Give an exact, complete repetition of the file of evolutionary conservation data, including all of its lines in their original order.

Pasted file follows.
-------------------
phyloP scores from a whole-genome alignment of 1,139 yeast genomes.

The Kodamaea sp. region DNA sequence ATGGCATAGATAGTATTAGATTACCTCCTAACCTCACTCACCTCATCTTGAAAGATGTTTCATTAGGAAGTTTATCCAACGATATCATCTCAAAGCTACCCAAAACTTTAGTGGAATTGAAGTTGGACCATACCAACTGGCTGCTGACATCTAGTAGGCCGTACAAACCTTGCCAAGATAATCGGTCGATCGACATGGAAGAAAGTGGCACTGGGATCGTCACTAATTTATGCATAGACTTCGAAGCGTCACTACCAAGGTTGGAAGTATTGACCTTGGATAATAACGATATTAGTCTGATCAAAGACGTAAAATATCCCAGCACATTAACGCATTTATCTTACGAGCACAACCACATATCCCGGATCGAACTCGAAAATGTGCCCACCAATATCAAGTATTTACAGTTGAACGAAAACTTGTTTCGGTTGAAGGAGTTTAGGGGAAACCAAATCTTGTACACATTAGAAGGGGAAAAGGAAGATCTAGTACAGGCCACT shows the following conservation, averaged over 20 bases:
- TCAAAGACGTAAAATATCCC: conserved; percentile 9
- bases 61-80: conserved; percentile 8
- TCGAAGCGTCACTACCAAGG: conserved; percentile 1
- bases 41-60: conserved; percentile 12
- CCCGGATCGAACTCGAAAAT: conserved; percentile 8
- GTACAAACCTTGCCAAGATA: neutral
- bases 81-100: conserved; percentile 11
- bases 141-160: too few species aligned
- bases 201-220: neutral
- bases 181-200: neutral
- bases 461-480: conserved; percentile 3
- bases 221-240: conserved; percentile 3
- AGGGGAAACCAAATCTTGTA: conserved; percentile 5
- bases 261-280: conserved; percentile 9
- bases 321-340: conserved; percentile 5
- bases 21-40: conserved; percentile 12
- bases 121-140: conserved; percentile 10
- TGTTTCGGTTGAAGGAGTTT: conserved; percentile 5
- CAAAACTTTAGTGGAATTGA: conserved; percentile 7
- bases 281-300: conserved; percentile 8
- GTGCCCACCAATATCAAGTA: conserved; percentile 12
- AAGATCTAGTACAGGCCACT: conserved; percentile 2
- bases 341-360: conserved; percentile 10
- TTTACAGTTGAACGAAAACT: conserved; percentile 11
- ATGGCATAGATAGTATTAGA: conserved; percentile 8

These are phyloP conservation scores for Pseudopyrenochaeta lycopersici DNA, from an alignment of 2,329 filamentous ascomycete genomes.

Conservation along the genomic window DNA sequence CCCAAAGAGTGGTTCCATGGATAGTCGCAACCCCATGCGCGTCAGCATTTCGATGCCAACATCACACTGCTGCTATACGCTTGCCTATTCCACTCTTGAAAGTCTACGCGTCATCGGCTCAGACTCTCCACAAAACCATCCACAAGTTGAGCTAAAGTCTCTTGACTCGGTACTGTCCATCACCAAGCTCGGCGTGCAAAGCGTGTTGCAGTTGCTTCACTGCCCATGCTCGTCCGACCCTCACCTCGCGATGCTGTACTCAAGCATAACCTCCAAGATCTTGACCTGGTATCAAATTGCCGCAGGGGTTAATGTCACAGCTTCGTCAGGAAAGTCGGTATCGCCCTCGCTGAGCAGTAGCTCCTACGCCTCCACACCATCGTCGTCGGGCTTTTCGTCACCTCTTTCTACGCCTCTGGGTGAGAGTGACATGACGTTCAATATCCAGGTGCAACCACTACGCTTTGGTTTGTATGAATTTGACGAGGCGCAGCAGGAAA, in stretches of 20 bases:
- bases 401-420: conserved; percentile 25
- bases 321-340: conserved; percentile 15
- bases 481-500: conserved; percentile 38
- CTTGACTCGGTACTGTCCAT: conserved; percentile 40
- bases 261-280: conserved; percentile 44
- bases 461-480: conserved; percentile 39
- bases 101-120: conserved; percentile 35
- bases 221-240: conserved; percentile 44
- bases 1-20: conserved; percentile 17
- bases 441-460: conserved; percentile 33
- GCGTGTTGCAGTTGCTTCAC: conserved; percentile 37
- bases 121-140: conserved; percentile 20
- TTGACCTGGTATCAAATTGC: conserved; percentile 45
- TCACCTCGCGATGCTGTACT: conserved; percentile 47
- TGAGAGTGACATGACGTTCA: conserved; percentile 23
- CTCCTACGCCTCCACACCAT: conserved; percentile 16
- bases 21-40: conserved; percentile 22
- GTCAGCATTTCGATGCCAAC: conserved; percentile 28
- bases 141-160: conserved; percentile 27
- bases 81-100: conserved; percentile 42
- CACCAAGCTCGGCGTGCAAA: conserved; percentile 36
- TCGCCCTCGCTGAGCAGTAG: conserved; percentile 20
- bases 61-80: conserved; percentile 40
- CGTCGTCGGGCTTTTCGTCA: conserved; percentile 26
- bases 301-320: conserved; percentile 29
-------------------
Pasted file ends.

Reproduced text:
phyloP scores from a whole-genome alignment of 1,139 yeast genomes.

The Kodamaea sp. region DNA sequence ATGGCATAGATAGTATTAGATTACCTCCTAACCTCACTCACCTCATCTTGAAAGATGTTTCATTAGGAAGTTTATCCAACGATATCATCTCAAAGCTACCCAAAACTTTAGTGGAATTGAAGTTGGACCATACCAACTGGCTGCTGACATCTAGTAGGCCGTACAAACCTTGCCAAGATAATCGGTCGATCGACATGGAAGAAAGTGGCACTGGGATCGTCACTAATTTATGCATAGACTTCGAAGCGTCACTACCAAGGTTGGAAGTATTGACCTTGGATAATAACGATATTAGTCTGATCAAAGACGTAAAATATCCCAGCACATTAACGCATTTATCTTACGAGCACAACCACATATCCCGGATCGAACTCGAAAATGTGCCCACCAATATCAAGTATTTACAGTTGAACGAAAACTTGTTTCGGTTGAAGGAGTTTAGGGGAAACCAAATCTTGTACACATTAGAAGGGGAAAAGGAAGATCTAGTACAGGCCACT shows the following conservation, averaged over 20 bases:
- TCAAAGACGTAAAATATCCC: conserved; percentile 9
- bases 61-80: conserved; percentile 8
- TCGAAGCGTCACTACCAAGG: conserved; percentile 1
- bases 41-60: conserved; percentile 12
- CCCGGATCGAACTCGAAAAT: conserved; percentile 8
- GTACAAACCTTGCCAAGATA: neutral
- bases 81-100: conserved; percentile 11
- bases 141-160: too few species aligned
- bases 201-220: neutral
- bases 181-200: neutral
- bases 461-480: conserved; percentile 3
- bases 221-240: conserved; percentile 3
- AGGGGAAACCAAATCTTGTA: conserved; percentile 5
- bases 261-280: conserved; percentile 9
- bases 321-340: conserved; percentile 5
- bases 21-40: conserved; percentile 12
- bases 121-140: conserved; percentile 10
- TGTTTCGGTTGAAGGAGTTT: conserved; percentile 5
- CAAAACTTTAGTGGAATTGA: conserved; percentile 7
- bases 281-300: conserved; percentile 8
- GTGCCCACCAATATCAAGTA: conserved; percentile 12
- AAGATCTAGTACAGGCCACT: conserved; percentile 2
- bases 341-360: conserved; percentile 10
- TTTACAGTTGAACGAAAACT: conserved; percentile 11
- ATGGCATAGATAGTATTAGA: conserved; percentile 8

These are phyloP conservation scores for Pseudopyrenochaeta lycopersici DNA, from an alignment of 2,329 filamentous ascomycete genomes.

Conservation along the genomic window DNA sequence CCCAAAGAGTGGTTCCATGGATAGTCGCAACCCCATGCGCGTCAGCATTTCGATGCCAACATCACACTGCTGCTATACGCTTGCCTATTCCACTCTTGAAAGTCTACGCGTCATCGGCTCAGACTCTCCACAAAACCATCCACAAGTTGAGCTAAAGTCTCTTGACTCGGTACTGTCCATCACCAAGCTCGGCGTGCAAAGCGTGTTGCAGTTGCTTCACTGCCCATGCTCGTCCGACCCTCACCTCGCGATGCTGTACTCAAGCATAACCTCCAAGATCTTGACCTGGTATCAAATTGCCGCAGGGGTTAATGTCACAGCTTCGTCAGGAAAGTCGGTATCGCCCTCGCTGAGCAGTAGCTCCTACGCCTCCACACCATCGTCGTCGGGCTTTTCGTCACCTCTTTCTACGCCTCTGGGTGAGAGTGACATGACGTTCAATATCCAGGTGCAACCACTACGCTTTGGTTTGTATGAATTTGACGAGGCGCAGCAGGAAA, in stretches of 20 bases:
- bases 401-420: conserved; percentile 25
- bases 321-340: conserved; percentile 15
- bases 481-500: conserved; percentile 38
- CTTGACTCGGTACTGTCCAT: conserved; percentile 40
- bases 261-280: conserved; percentile 44
- bases 461-480: conserved; percentile 39
- bases 101-120: conserved; percentile 35
- bases 221-240: conserved; percentile 44
- bases 1-20: conserved; percentile 17
- bases 441-460: conserved; percentile 33
- GCGTGTTGCAGTTGCTTCAC: conserved; percentile 37
- bases 121-140: conserved; percentile 20
- TTGACCTGGTATCAAATTGC: conserved; percentile 45
- TCACCTCGCGATGCTGTACT: conserved; percentile 47
- TGAGAGTGACATGACGTTCA: conserved; percentile 23
- CTCCTACGCCTCCACACCAT: conserved; percentile 16
- bases 21-40: conserved; percentile 22
- GTCAGCATTTCGATGCCAAC: conserved; percentile 28
- bases 141-160: conserved; percentile 27
- bases 81-100: conserved; percentile 42
- CACCAAGCTCGGCGTGCAAA: conserved; percentile 36
- TCGCCCTCGCTGAGCAGTAG: conserved; percentile 20
- bases 61-80: conserved; percentile 40
- CGTCGTCGGGCTTTTCGTCA: conserved; percentile 26
- bases 301-320: conserved; percentile 29